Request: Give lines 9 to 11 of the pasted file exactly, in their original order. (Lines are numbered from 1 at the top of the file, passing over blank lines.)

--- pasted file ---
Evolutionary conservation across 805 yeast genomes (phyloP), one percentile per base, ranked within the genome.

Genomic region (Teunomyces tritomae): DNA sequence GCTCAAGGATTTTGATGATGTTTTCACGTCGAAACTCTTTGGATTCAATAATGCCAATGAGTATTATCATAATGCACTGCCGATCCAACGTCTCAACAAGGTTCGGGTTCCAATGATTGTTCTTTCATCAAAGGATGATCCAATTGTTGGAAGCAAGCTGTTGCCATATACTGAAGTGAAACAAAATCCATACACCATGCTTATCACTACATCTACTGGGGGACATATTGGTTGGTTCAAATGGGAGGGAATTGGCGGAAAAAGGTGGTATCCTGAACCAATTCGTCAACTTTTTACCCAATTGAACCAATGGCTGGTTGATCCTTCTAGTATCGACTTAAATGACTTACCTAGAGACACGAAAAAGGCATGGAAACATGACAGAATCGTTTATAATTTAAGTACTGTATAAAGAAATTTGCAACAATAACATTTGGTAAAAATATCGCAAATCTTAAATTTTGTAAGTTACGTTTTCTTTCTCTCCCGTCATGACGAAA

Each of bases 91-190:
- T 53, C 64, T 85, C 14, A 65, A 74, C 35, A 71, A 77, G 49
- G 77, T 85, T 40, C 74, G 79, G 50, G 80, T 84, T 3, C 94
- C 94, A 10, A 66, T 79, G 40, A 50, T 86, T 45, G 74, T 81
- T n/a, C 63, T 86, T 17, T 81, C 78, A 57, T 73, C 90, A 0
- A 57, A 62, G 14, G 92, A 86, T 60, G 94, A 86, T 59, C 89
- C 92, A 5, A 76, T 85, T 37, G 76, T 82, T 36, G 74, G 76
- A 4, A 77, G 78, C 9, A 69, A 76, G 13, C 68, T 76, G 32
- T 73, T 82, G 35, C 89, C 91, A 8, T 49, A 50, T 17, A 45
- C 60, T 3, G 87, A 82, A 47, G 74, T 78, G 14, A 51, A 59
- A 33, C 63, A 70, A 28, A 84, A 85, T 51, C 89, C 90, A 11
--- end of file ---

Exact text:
- C 92, A 5, A 76, T 85, T 37, G 76, T 82, T 36, G 74, G 76
- A 4, A 77, G 78, C 9, A 69, A 76, G 13, C 68, T 76, G 32
- T 73, T 82, G 35, C 89, C 91, A 8, T 49, A 50, T 17, A 45